Article Text

Download PDFPDF
1 An evaluation of burnout amongst defence medical services anaesthesia trainees
  1. Allan Pang
  1. Major-Army


Introduction Multiple studies have found burnout to be the highest amongst Anaesthetists and Intensivists. A recent report by the Royal College of Anaesthetists (RCoA) in 2017 reported a burnout rate of 85% amongst anaesthetic trainees. This project aimed to evaluate following questions:

  • What are the levels of burnout among defence anaesthetic trainees?

  • What are the main causes of burnout among defence anaesthetic trainees?

Methods We conducted an on-line anonymous survey across all trainees within the military anaesthesia cadre which consisted of the following sections:

  • Demographics

  • Oldenburg Burnout Inventory

  • Baseline Mental Health (PHQ 9 & GAD 7)

  • Stressors (Severity and Frequency)

Results Whilst the burnout rate appears relatively high at 57.9%, it was comparatively lower against the RCoA report. Army (53%) and RAF (46%) trainees had similar rates of burnout whilst the Navy (76.9%) had notably a higher rate. Gender and seniority did not seem to have an effect on burnout. The findings of this study are more in line with other baseline burnout studies than the RCoA welfare report.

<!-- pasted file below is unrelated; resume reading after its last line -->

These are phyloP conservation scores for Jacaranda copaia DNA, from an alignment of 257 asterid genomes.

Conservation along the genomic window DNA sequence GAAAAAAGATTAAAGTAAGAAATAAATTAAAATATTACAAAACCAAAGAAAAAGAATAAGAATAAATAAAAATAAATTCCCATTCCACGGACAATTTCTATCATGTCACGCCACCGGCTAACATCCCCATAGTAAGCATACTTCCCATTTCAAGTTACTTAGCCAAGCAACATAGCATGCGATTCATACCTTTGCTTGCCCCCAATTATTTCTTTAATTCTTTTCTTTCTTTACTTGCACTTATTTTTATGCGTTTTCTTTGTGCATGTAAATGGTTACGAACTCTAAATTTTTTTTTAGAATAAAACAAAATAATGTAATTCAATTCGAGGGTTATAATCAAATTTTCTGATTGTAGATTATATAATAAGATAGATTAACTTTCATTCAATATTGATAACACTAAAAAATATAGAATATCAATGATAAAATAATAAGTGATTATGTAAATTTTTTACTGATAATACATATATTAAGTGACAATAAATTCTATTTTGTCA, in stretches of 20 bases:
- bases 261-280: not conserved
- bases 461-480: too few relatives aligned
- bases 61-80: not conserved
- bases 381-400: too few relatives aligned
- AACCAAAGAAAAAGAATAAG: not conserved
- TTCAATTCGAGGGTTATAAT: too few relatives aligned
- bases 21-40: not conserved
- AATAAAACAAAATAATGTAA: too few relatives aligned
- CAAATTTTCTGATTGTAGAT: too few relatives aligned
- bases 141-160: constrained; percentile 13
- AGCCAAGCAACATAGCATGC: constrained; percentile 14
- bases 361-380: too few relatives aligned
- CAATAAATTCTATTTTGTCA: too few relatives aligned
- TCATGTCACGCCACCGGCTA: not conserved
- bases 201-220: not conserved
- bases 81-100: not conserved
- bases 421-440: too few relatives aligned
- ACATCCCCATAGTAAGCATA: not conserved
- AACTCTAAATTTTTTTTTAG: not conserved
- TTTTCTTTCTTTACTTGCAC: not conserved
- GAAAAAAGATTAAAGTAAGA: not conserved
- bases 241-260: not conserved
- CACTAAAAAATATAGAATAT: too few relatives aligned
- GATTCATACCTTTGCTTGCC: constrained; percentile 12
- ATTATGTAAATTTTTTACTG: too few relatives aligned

Conclusions The effect of work on personal/family life and administrative burdens seem to be consistent regardless of burnout status. The perceived degree of workload and staff/resource availability appears to be discriminatory to those labelled low risk potentially mirroring the differences seen between services and highlights potential areas to modify our risk of burnout within our cadre.

Statistics from

Request Permissions

If you wish to reuse any or all of this article please use the link below which will take you to the Copyright Clearance Center’s RightsLink service. You will be able to get a quick price and instant permission to reuse the content in many different ways.